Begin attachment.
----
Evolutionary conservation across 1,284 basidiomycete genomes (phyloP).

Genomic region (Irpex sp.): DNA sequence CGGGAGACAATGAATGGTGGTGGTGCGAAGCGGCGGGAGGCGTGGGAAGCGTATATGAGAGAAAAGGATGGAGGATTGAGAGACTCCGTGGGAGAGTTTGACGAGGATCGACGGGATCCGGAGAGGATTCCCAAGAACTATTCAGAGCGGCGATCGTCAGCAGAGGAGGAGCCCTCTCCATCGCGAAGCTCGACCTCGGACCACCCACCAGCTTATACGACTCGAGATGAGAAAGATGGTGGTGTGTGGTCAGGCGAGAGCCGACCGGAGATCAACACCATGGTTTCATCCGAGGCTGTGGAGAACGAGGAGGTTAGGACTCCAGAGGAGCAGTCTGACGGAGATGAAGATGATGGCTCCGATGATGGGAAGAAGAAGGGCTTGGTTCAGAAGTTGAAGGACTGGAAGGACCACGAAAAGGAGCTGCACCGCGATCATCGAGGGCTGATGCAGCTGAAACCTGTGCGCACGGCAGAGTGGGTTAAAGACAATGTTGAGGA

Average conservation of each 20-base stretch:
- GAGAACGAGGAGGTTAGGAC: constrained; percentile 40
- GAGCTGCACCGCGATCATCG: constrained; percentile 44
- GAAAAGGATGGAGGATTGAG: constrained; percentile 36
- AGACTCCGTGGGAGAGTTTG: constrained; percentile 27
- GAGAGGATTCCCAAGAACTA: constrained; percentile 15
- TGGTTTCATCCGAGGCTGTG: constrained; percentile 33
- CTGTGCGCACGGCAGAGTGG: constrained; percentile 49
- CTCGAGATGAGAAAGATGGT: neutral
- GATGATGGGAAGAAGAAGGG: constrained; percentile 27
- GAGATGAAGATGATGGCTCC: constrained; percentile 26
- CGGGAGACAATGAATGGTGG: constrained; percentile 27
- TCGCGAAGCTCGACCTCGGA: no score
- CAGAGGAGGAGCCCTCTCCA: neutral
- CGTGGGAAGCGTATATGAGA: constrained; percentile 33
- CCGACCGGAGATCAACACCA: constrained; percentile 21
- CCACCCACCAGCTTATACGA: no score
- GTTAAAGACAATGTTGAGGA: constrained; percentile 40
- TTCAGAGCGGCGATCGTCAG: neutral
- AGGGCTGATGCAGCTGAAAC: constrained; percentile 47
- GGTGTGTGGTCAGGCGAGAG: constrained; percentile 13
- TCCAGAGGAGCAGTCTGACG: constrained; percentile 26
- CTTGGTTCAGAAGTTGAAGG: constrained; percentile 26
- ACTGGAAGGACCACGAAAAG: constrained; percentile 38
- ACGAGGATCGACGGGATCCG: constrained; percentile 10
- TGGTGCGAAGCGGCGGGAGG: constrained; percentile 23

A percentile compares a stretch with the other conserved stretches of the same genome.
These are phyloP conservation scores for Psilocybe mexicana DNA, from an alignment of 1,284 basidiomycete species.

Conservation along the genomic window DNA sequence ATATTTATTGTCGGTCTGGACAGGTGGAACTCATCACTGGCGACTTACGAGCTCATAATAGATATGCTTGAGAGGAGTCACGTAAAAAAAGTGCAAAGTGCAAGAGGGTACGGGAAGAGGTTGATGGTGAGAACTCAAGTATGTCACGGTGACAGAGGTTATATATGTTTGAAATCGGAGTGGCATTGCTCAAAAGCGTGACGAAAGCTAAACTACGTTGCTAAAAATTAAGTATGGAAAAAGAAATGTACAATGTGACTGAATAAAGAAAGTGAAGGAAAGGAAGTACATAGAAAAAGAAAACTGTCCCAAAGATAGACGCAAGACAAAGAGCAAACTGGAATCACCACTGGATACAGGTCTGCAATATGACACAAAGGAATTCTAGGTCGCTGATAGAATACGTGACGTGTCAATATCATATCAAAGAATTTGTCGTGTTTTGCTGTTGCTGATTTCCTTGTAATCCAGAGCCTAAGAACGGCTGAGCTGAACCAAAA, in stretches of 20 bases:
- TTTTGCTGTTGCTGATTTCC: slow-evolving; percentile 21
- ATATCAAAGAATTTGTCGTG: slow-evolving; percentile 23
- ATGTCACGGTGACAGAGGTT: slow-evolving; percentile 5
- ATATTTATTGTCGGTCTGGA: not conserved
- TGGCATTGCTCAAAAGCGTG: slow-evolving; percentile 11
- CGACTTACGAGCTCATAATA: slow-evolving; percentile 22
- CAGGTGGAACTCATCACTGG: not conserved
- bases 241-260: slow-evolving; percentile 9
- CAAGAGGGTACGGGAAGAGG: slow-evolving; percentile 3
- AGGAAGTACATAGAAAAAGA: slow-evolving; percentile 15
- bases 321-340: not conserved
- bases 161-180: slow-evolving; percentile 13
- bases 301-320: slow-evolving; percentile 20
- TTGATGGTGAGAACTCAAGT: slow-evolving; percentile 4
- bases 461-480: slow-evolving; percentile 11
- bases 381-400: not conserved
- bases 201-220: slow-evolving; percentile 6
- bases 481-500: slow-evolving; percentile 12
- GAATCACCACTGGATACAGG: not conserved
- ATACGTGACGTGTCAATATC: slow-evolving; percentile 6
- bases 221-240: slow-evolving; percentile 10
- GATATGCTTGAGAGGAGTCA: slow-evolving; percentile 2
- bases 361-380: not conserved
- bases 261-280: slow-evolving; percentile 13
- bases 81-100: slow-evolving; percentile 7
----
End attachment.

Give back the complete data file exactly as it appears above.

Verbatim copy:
Evolutionary conservation across 1,284 basidiomycete genomes (phyloP).

Genomic region (Irpex sp.): DNA sequence CGGGAGACAATGAATGGTGGTGGTGCGAAGCGGCGGGAGGCGTGGGAAGCGTATATGAGAGAAAAGGATGGAGGATTGAGAGACTCCGTGGGAGAGTTTGACGAGGATCGACGGGATCCGGAGAGGATTCCCAAGAACTATTCAGAGCGGCGATCGTCAGCAGAGGAGGAGCCCTCTCCATCGCGAAGCTCGACCTCGGACCACCCACCAGCTTATACGACTCGAGATGAGAAAGATGGTGGTGTGTGGTCAGGCGAGAGCCGACCGGAGATCAACACCATGGTTTCATCCGAGGCTGTGGAGAACGAGGAGGTTAGGACTCCAGAGGAGCAGTCTGACGGAGATGAAGATGATGGCTCCGATGATGGGAAGAAGAAGGGCTTGGTTCAGAAGTTGAAGGACTGGAAGGACCACGAAAAGGAGCTGCACCGCGATCATCGAGGGCTGATGCAGCTGAAACCTGTGCGCACGGCAGAGTGGGTTAAAGACAATGTTGAGGA

Average conservation of each 20-base stretch:
- GAGAACGAGGAGGTTAGGAC: constrained; percentile 40
- GAGCTGCACCGCGATCATCG: constrained; percentile 44
- GAAAAGGATGGAGGATTGAG: constrained; percentile 36
- AGACTCCGTGGGAGAGTTTG: constrained; percentile 27
- GAGAGGATTCCCAAGAACTA: constrained; percentile 15
- TGGTTTCATCCGAGGCTGTG: constrained; percentile 33
- CTGTGCGCACGGCAGAGTGG: constrained; percentile 49
- CTCGAGATGAGAAAGATGGT: neutral
- GATGATGGGAAGAAGAAGGG: constrained; percentile 27
- GAGATGAAGATGATGGCTCC: constrained; percentile 26
- CGGGAGACAATGAATGGTGG: constrained; percentile 27
- TCGCGAAGCTCGACCTCGGA: no score
- CAGAGGAGGAGCCCTCTCCA: neutral
- CGTGGGAAGCGTATATGAGA: constrained; percentile 33
- CCGACCGGAGATCAACACCA: constrained; percentile 21
- CCACCCACCAGCTTATACGA: no score
- GTTAAAGACAATGTTGAGGA: constrained; percentile 40
- TTCAGAGCGGCGATCGTCAG: neutral
- AGGGCTGATGCAGCTGAAAC: constrained; percentile 47
- GGTGTGTGGTCAGGCGAGAG: constrained; percentile 13
- TCCAGAGGAGCAGTCTGACG: constrained; percentile 26
- CTTGGTTCAGAAGTTGAAGG: constrained; percentile 26
- ACTGGAAGGACCACGAAAAG: constrained; percentile 38
- ACGAGGATCGACGGGATCCG: constrained; percentile 10
- TGGTGCGAAGCGGCGGGAGG: constrained; percentile 23

A percentile compares a stretch with the other conserved stretches of the same genome.
These are phyloP conservation scores for Psilocybe mexicana DNA, from an alignment of 1,284 basidiomycete species.

Conservation along the genomic window DNA sequence ATATTTATTGTCGGTCTGGACAGGTGGAACTCATCACTGGCGACTTACGAGCTCATAATAGATATGCTTGAGAGGAGTCACGTAAAAAAAGTGCAAAGTGCAAGAGGGTACGGGAAGAGGTTGATGGTGAGAACTCAAGTATGTCACGGTGACAGAGGTTATATATGTTTGAAATCGGAGTGGCATTGCTCAAAAGCGTGACGAAAGCTAAACTACGTTGCTAAAAATTAAGTATGGAAAAAGAAATGTACAATGTGACTGAATAAAGAAAGTGAAGGAAAGGAAGTACATAGAAAAAGAAAACTGTCCCAAAGATAGACGCAAGACAAAGAGCAAACTGGAATCACCACTGGATACAGGTCTGCAATATGACACAAAGGAATTCTAGGTCGCTGATAGAATACGTGACGTGTCAATATCATATCAAAGAATTTGTCGTGTTTTGCTGTTGCTGATTTCCTTGTAATCCAGAGCCTAAGAACGGCTGAGCTGAACCAAAA, in stretches of 20 bases:
- TTTTGCTGTTGCTGATTTCC: slow-evolving; percentile 21
- ATATCAAAGAATTTGTCGTG: slow-evolving; percentile 23
- ATGTCACGGTGACAGAGGTT: slow-evolving; percentile 5
- ATATTTATTGTCGGTCTGGA: not conserved
- TGGCATTGCTCAAAAGCGTG: slow-evolving; percentile 11
- CGACTTACGAGCTCATAATA: slow-evolving; percentile 22
- CAGGTGGAACTCATCACTGG: not conserved
- bases 241-260: slow-evolving; percentile 9
- CAAGAGGGTACGGGAAGAGG: slow-evolving; percentile 3
- AGGAAGTACATAGAAAAAGA: slow-evolving; percentile 15
- bases 321-340: not conserved
- bases 161-180: slow-evolving; percentile 13
- bases 301-320: slow-evolving; percentile 20
- TTGATGGTGAGAACTCAAGT: slow-evolving; percentile 4
- bases 461-480: slow-evolving; percentile 11
- bases 381-400: not conserved
- bases 201-220: slow-evolving; percentile 6
- bases 481-500: slow-evolving; percentile 12
- GAATCACCACTGGATACAGG: not conserved
- ATACGTGACGTGTCAATATC: slow-evolving; percentile 6
- bases 221-240: slow-evolving; percentile 10
- GATATGCTTGAGAGGAGTCA: slow-evolving; percentile 2
- bases 361-380: not conserved
- bases 261-280: slow-evolving; percentile 13
- bases 81-100: slow-evolving; percentile 7